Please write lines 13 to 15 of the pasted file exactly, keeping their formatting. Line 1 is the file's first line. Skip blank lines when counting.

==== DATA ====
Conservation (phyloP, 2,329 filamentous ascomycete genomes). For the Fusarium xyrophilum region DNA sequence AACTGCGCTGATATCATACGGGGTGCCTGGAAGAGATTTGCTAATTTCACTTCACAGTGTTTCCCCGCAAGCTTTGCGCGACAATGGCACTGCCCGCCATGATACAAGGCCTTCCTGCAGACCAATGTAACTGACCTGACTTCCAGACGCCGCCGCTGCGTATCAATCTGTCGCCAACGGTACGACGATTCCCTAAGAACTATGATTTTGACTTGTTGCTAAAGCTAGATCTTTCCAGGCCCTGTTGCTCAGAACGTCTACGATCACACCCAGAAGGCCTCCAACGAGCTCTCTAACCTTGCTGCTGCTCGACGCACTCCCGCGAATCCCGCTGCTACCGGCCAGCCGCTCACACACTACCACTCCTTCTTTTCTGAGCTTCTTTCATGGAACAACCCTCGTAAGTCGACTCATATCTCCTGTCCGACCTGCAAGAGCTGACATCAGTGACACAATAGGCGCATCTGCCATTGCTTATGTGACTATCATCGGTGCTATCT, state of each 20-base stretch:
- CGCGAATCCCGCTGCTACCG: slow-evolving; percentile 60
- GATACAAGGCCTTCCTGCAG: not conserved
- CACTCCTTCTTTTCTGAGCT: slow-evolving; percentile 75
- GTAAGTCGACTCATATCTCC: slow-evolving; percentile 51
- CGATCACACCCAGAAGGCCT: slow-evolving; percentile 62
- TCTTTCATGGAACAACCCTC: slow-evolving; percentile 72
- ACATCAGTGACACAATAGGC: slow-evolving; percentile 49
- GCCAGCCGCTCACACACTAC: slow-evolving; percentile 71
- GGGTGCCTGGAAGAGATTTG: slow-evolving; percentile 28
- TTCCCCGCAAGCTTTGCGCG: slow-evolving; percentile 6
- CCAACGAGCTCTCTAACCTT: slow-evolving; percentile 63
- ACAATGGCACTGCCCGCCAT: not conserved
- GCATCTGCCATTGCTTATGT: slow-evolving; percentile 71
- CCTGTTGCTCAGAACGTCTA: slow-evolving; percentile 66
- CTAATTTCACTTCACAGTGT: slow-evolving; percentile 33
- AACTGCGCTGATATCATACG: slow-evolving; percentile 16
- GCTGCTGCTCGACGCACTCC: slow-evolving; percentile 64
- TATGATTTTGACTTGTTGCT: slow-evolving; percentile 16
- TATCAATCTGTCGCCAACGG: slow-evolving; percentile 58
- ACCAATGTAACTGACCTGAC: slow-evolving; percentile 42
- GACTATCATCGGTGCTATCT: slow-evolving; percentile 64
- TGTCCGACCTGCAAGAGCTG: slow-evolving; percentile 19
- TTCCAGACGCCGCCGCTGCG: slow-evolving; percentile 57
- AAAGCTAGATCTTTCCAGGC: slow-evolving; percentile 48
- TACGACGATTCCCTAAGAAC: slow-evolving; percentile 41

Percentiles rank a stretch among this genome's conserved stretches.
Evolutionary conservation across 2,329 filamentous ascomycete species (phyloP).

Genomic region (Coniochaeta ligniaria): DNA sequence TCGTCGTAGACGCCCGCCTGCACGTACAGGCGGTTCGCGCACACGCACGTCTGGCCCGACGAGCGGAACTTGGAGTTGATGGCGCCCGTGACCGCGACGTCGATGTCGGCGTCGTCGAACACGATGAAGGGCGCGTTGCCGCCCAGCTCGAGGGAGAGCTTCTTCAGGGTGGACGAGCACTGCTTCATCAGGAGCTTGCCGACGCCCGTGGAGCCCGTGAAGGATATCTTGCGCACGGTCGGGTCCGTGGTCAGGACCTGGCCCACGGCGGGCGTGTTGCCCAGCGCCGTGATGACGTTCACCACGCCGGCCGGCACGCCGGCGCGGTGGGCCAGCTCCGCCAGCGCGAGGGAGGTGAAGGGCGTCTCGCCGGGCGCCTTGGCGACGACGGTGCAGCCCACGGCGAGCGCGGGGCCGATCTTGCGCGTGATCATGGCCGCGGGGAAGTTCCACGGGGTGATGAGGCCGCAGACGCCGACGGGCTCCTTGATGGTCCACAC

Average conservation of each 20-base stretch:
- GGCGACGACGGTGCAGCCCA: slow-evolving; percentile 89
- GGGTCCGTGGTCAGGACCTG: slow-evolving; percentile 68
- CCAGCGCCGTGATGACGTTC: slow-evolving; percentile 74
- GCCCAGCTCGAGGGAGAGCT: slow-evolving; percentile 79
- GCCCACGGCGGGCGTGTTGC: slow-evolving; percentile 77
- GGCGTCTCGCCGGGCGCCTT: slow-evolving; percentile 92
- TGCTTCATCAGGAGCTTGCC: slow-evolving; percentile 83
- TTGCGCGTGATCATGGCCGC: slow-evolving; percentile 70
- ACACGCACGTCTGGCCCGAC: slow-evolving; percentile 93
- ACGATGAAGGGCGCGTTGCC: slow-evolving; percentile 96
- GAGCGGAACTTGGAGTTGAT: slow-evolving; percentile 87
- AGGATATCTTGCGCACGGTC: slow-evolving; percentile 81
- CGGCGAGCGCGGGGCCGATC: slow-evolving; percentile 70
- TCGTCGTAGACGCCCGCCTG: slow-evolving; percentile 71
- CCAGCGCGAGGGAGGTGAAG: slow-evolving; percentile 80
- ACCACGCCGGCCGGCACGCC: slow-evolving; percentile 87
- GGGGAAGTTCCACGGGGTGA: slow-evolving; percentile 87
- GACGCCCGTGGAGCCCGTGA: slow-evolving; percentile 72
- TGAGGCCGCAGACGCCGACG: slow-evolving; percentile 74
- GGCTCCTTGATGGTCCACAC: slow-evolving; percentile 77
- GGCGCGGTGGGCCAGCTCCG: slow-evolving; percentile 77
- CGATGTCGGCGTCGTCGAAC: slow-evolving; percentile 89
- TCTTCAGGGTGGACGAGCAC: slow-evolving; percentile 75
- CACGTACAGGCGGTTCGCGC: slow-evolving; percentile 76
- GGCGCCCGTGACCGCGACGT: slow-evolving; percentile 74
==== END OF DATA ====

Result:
- ACAATGGCACTGCCCGCCAT: not conserved
- GCATCTGCCATTGCTTATGT: slow-evolving; percentile 71
- CCTGTTGCTCAGAACGTCTA: slow-evolving; percentile 66